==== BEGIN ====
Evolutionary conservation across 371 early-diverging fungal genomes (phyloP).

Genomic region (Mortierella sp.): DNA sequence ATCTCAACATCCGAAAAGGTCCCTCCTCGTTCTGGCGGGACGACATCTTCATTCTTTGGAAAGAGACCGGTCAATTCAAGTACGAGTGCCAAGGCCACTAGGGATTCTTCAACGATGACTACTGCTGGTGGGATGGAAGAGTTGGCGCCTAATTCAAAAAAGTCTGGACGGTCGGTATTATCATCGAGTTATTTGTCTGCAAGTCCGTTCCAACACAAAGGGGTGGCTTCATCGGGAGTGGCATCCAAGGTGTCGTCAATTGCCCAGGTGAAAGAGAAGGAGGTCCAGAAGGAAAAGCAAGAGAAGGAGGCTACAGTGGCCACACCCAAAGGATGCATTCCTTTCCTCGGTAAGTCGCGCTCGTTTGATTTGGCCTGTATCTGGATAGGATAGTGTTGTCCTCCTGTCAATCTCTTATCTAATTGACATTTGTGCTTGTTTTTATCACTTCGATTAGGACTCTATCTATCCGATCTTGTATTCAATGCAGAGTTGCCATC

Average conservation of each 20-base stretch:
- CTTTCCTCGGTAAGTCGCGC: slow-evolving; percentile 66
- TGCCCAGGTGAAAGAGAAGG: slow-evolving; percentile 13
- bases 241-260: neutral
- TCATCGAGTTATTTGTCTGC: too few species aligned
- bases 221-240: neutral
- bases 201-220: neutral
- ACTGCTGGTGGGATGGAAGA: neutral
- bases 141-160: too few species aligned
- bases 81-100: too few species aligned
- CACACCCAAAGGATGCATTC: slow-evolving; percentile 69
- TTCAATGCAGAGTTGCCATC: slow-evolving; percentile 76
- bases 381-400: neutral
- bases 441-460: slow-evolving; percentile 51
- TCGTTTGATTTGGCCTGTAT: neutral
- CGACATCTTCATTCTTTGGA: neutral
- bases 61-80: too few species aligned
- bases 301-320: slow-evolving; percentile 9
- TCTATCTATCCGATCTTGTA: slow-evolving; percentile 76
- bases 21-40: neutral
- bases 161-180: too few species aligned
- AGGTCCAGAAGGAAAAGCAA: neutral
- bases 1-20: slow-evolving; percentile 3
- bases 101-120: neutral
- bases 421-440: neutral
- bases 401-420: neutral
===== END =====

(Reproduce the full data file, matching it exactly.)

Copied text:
Evolutionary conservation across 371 early-diverging fungal genomes (phyloP).

Genomic region (Mortierella sp.): DNA sequence ATCTCAACATCCGAAAAGGTCCCTCCTCGTTCTGGCGGGACGACATCTTCATTCTTTGGAAAGAGACCGGTCAATTCAAGTACGAGTGCCAAGGCCACTAGGGATTCTTCAACGATGACTACTGCTGGTGGGATGGAAGAGTTGGCGCCTAATTCAAAAAAGTCTGGACGGTCGGTATTATCATCGAGTTATTTGTCTGCAAGTCCGTTCCAACACAAAGGGGTGGCTTCATCGGGAGTGGCATCCAAGGTGTCGTCAATTGCCCAGGTGAAAGAGAAGGAGGTCCAGAAGGAAAAGCAAGAGAAGGAGGCTACAGTGGCCACACCCAAAGGATGCATTCCTTTCCTCGGTAAGTCGCGCTCGTTTGATTTGGCCTGTATCTGGATAGGATAGTGTTGTCCTCCTGTCAATCTCTTATCTAATTGACATTTGTGCTTGTTTTTATCACTTCGATTAGGACTCTATCTATCCGATCTTGTATTCAATGCAGAGTTGCCATC

Average conservation of each 20-base stretch:
- CTTTCCTCGGTAAGTCGCGC: slow-evolving; percentile 66
- TGCCCAGGTGAAAGAGAAGG: slow-evolving; percentile 13
- bases 241-260: neutral
- TCATCGAGTTATTTGTCTGC: too few species aligned
- bases 221-240: neutral
- bases 201-220: neutral
- ACTGCTGGTGGGATGGAAGA: neutral
- bases 141-160: too few species aligned
- bases 81-100: too few species aligned
- CACACCCAAAGGATGCATTC: slow-evolving; percentile 69
- TTCAATGCAGAGTTGCCATC: slow-evolving; percentile 76
- bases 381-400: neutral
- bases 441-460: slow-evolving; percentile 51
- TCGTTTGATTTGGCCTGTAT: neutral
- CGACATCTTCATTCTTTGGA: neutral
- bases 61-80: too few species aligned
- bases 301-320: slow-evolving; percentile 9
- TCTATCTATCCGATCTTGTA: slow-evolving; percentile 76
- bases 21-40: neutral
- bases 161-180: too few species aligned
- AGGTCCAGAAGGAAAAGCAA: neutral
- bases 1-20: slow-evolving; percentile 3
- bases 101-120: neutral
- bases 421-440: neutral
- bases 401-420: neutral